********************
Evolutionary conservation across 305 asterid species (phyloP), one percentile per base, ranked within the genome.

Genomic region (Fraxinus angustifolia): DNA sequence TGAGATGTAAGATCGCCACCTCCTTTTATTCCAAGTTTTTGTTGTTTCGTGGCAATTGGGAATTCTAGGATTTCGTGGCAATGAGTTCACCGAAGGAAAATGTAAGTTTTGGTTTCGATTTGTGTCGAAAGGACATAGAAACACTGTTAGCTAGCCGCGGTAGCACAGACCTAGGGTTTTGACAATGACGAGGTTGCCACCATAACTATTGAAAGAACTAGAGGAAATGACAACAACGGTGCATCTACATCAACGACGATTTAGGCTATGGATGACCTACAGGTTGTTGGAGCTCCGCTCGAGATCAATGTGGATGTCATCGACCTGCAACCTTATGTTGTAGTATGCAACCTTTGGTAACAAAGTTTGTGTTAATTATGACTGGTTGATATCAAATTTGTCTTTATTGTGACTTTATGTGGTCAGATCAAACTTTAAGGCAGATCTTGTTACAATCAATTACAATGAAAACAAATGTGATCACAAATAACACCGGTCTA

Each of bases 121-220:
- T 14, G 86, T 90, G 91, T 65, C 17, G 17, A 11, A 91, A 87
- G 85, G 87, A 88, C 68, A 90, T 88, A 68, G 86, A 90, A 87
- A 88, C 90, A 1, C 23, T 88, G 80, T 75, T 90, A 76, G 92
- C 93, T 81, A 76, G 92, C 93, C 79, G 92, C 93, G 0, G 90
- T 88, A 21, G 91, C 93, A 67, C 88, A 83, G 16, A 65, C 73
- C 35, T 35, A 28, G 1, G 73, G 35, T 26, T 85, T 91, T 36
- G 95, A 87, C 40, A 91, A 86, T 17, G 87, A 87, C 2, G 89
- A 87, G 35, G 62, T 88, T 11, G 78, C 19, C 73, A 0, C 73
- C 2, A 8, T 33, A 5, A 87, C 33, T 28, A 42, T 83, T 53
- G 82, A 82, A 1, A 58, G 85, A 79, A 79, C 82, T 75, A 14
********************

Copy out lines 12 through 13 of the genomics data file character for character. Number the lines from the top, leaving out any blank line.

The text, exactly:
- C 2, A 8, T 33, A 5, A 87, C 33, T 28, A 42, T 83, T 53
- G 82, A 82, A 1, A 58, G 85, A 79, A 79, C 82, T 75, A 14